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Its too easy to hack a semi truck | #hacking | #cybersecurity | #infosec | #comptia | #pentest | #hacker


In a few weeks, in a hotel parking lot in Houston, Texas, the National Motor Freight Traffic Association (NMFTA) team will make a tanker truck do some very troubling things.

It’s going to chuff its brakes and it’s going to make strange and uncomfortable noises, an indication that the truck is dumping its pneumatic air supply, which is not an example of optimal vehicle performance. But we’re going to make it happen.

The alarming part of this demonstration? We won’t even have to get in the truck to do it, nor will we need to take advantage of modern wireless technologies like Wi-Fi or Bluetooth.

Instead, Ben Gardiner, NMFTA’s senior cybersecurity research engineer, will use a budget antenna of two wires, through which he will deploy radio frequency signals to send the command to the trailer powerline network. That’s it.

This alarming live demonstration of how easy it is to hack into a vehicle using rudimentary technology should make everyone nervous. That’s why we’re hosting the Digital Solutions Conference on Cybersecurity in Houston, Texas, Oct. 22-25.

Our goal is to help LTL carriers understand the gravity of how important cybersecurity is to our industry and to learn how to prepare for and prevent a cyberattack.

It shouldn’t be this easy to hack into an LTL truck, but it is because the trailer brake controllers use code from the 1980s. The controllers themselves were developed in the ’90s by sticking converter chips in front of the existing code, from an era when no one had any reason to worry about things like encryption or authentication.

We’ve seen more than a few vulnerabilities in assets over the past few years. And one big problem where the assets are concerned is that it’s far too easy for skilled hackers to commandeer a trailer’s diagnostic system. That’s because this same 1990s technology (trailer powerline networks) is still prominent on all trucks and trailers in North America since 2001. Fleets love to get decades’ worth of service out of their vehicles, and even in the 1990s truck manufacturers were doing an excellent job of building in quality that would stand the test of time. But cybersecurity wasn’t on the radar for the people who designed these systems in the 1980s. Today it has to be.

There are things fleet owners can do right now

For truck diagnostics, gateways could be installed in older trucks to put in a first line of defense, which would prevent hackers from disabling engines or brakes even if they do manage to get into the system. We’ve collected security requirements for gateways that will define what functions they need to perform and how they need to perform it. We’ve published that for free on our Github repo.

It’s expensive and difficult to retrofit an entire fleet to deal with these issues, although it’s not impossible. Fleet operators should be looking at the vulnerabilities of their assets and looking into firewalls and other mechanisms to secure their diagnostic systems. Whenever fleets purchase new trucks the first question they should ask is whether the vehicles they are considering have mitigating technologies to protect the truck and trailer diagnostic systems against attacks like this.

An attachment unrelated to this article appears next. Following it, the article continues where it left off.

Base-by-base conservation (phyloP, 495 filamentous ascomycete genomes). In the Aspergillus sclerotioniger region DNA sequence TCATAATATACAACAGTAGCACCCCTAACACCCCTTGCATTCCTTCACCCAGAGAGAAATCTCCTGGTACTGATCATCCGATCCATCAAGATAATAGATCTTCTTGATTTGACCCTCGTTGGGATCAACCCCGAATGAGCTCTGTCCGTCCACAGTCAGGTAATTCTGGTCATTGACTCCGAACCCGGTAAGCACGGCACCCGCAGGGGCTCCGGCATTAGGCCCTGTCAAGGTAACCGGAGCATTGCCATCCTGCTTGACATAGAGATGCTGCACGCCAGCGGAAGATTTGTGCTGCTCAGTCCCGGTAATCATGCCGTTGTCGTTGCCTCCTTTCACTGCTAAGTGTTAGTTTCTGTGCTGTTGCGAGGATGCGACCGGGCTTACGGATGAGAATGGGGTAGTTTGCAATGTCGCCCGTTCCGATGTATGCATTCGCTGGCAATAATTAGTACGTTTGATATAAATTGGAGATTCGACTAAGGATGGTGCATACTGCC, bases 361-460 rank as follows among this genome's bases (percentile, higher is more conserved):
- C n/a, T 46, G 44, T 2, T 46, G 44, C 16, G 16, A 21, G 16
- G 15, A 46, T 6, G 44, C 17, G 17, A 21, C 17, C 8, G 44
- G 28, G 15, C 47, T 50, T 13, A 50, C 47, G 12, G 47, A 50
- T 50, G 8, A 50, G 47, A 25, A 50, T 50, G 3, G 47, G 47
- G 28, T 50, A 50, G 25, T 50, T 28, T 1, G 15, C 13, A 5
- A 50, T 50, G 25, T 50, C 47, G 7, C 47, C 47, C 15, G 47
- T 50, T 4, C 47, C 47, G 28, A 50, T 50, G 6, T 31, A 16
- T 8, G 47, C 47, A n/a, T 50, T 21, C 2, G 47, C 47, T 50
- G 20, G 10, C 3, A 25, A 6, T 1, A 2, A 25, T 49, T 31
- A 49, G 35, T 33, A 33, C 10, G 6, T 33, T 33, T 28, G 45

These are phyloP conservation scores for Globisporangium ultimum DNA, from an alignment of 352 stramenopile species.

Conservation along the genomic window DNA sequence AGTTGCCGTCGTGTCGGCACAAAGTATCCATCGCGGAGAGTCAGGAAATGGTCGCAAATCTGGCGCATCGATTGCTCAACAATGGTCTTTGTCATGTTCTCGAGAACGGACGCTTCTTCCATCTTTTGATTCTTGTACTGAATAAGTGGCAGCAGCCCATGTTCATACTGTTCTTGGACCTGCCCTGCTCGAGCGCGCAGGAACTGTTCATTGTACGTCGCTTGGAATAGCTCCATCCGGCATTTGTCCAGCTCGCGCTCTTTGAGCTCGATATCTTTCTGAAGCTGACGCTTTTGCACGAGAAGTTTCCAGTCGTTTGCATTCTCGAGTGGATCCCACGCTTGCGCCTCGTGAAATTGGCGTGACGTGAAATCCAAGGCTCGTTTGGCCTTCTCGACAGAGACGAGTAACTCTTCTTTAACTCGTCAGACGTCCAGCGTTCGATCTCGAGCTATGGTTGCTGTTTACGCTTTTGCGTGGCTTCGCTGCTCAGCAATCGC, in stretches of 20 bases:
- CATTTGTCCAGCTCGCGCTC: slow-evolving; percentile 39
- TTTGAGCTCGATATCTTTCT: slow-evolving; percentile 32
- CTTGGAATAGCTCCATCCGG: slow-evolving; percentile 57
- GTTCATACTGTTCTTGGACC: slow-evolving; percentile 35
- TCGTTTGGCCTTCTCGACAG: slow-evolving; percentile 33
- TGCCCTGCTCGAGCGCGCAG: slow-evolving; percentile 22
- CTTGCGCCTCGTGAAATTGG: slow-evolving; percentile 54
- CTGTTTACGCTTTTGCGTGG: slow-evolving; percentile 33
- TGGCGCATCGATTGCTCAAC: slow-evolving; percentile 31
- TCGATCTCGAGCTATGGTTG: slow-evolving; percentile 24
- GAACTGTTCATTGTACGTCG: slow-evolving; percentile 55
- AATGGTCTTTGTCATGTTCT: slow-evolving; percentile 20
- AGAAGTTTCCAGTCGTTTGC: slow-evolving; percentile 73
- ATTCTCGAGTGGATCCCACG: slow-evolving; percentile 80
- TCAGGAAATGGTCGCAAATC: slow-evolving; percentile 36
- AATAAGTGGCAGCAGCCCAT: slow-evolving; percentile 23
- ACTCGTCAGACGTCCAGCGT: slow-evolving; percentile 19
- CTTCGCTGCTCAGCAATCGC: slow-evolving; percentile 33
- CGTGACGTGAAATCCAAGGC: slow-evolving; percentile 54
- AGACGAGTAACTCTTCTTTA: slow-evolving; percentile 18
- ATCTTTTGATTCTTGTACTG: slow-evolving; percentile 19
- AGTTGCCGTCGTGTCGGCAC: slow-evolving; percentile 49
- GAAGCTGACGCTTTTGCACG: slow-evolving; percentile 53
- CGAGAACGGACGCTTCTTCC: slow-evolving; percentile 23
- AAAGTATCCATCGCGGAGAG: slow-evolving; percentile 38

Understand: The chuffing of the brakes is just one thing a hacker can make a trailer do. Ben is using this particular command for our demonstration because it’s dramatic and attention-getting. But hackers can do a lot of other things once they’ve gained access to a trailer’s diagnostic system.

What would be the consequences if a hacker managed to change your axle configurations, or your axle lift settings, for example? And what of potentially exploitable vulnerabilities in the 1980s software running on those trailers?

Many hackers can do these things if you give them the chance. In some limited situations, they could completely immobilize a truck and trailer.

The best-case scenario for the industry would be for OEMs to prioritize vehicle network segmentation and separation by security gateways and include powerline attack mitigations in coming vehicle models. NMFTA is working with both carriers and OEMs to understand why this is so critical.

There is no slowing down the digitization of the trucking industry, nor should there be. We need the efficiency these technologies offer. The customers we serve depend on us to embrace this progress.

But we also must recognize that many of the older assets we’re still using were not designed to be secure in an internet-connected environment. It’s regrettable that we must stay two steps ahead of cyberattackers just to run our businesses and serve our customers.

We have no choice, though. When bad actors can disable our trucks with antennas and cheap radio frequency transmitters, we simply have to take the necessary steps to prevent these attacks from happening.

Let’s do what we can today to prepare and prevent criminals from exploiting system vulnerabilities. We can start by gathering at the Digital Solutions Conference on Cybersecurity and arm ourselves with expert guidance.

We’ll see you in Texas.

Debbie Ruane Sparks is executive director of the National Motor Freight Traffic Association (NMFTA). Since 1956, the NMFTA has represented the interests of the less-than-truckload (LTL) motor carrier industry, as well as carriers doing business for the government, or crossing the border. NMFTA is also working to help all carriers meet the challenges confronting the transportation industry in the 21st century through research, education, and the publication of specifications, rules, transportation codes and the preparation and dissemination of studies, reports, and analyses. Membership in NMFTA is available to all for-hire interstate and intrastate motor carriers.

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